Kenney to consider local exemptions to TFW program after provincial complaints

Employment Minister Jason Kenney said Friday he’s willing to consider “local exemptions” to his recent overhaul of the temporary foreign worker program.

CHARLOTTETOWN — Employment Minister Jason Kenney said Friday he’s willing to consider “local exemptions” to his recent overhaul of the temporary foreign worker program.

Kenney said he’ll consider changes in specific areas with very low levels of unemployment in regions with a higher level.

But Kenney made it clear he won’t compromise on the core goal of his controversial overhaul to the program: making sure employers don’t use it as a cheap source of labour when they could be hiring unemployed Canadians.

“I did reiterate that these important changes are designed to ensure that Canadians always come first in our job market and that the temporary foreign worker program is only a last, limited and temporary resort,” Kenney said in Charlottetown after a meeting with provincial labour ministers.

Kenney said that after listening to the concerns of the provinces and territories, he is taking the grievances seriously.

“In some cases, where there are very low levels of unemployment found within regions of higher unemployment, we are prepared to consider special local exemptions from some of the changes that we recently announced.”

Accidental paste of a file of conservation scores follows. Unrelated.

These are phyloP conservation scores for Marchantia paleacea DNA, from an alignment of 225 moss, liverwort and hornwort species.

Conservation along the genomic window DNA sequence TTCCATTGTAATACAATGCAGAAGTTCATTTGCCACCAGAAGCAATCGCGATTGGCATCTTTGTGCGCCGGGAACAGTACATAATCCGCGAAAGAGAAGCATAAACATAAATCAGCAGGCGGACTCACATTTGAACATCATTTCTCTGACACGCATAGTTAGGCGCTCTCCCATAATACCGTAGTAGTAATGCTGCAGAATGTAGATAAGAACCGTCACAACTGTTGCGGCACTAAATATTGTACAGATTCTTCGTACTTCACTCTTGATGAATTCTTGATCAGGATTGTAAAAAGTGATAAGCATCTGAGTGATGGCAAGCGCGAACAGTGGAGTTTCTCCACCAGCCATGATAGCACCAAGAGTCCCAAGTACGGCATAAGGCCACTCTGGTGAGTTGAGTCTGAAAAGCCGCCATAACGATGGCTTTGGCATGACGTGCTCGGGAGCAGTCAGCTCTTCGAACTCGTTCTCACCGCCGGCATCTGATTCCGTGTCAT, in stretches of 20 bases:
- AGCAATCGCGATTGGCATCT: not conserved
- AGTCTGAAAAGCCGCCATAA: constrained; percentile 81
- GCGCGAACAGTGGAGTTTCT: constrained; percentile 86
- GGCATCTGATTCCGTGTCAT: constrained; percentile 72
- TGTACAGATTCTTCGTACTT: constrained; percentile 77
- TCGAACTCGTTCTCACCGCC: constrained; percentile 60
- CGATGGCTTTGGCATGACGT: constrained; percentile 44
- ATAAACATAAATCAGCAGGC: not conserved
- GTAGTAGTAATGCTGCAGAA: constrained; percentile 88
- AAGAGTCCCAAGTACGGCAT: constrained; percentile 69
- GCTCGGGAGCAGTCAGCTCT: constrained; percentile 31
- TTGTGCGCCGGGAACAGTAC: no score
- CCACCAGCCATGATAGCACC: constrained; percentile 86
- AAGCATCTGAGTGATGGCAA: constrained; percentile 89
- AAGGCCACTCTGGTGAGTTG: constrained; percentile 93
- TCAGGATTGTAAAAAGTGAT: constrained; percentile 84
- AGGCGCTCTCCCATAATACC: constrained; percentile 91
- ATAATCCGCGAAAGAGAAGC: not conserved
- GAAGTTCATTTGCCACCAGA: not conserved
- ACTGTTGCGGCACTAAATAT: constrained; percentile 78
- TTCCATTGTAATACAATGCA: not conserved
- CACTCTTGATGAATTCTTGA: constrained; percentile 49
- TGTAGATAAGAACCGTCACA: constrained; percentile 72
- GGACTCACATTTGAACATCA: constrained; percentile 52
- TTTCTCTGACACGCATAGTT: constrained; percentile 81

In June, Kenney announced changes to limit the number of foreign workers that large and medium-sized companies are permitted to hire. He also toughened penalties for companies that violate the new rules, and promised inspections to uncover abuses.

Allen Roach, P.E.I.’s innovation minister, says his fellow ministers expressed serious concerns about the changes directly to Kenney.

“We heard from many jurisdictions that they recognized that some improvements could be made and needed to be made in certain aspects of the program,” Roach said.

“However many expressed that they are extremely concerned about the direct impact these changes will have on their industries.”

The labour ministers’ meeting came one day after western Canadian premiers gathering in Iqaluit criticized Ottawa on the changes to the temporary workers program.

“Limiting the ability to hire foreign workers to address critical labour shortages will unduly punish responsible employers in Western Canada, particularly those in smaller and remote communities where Canadian workers are not readily available,” they said in a communique.

While Kenney attempted to strike a conciliatory note toward the provinces, he took a hard line toward employers, whom he has criticized in the past as relying on relatively cheaper foreign workers as business model for success.

“We would encourage employers — I’m not talking about any region or industry in particular — we would encourage employers to redouble their efforts to hire and where necessary accommodate local unemployed workers,” Kenney said.

That could mean raising pay, allowing more flexible hours, investing in training or providing transport to work from hard-to-reach areas, he said.

“We think those options are all preferable than picking up the phone and calling a labour recruiter on the other side of the world and having someone fly you in from a developing country, into a region of double-digit unemployment.”

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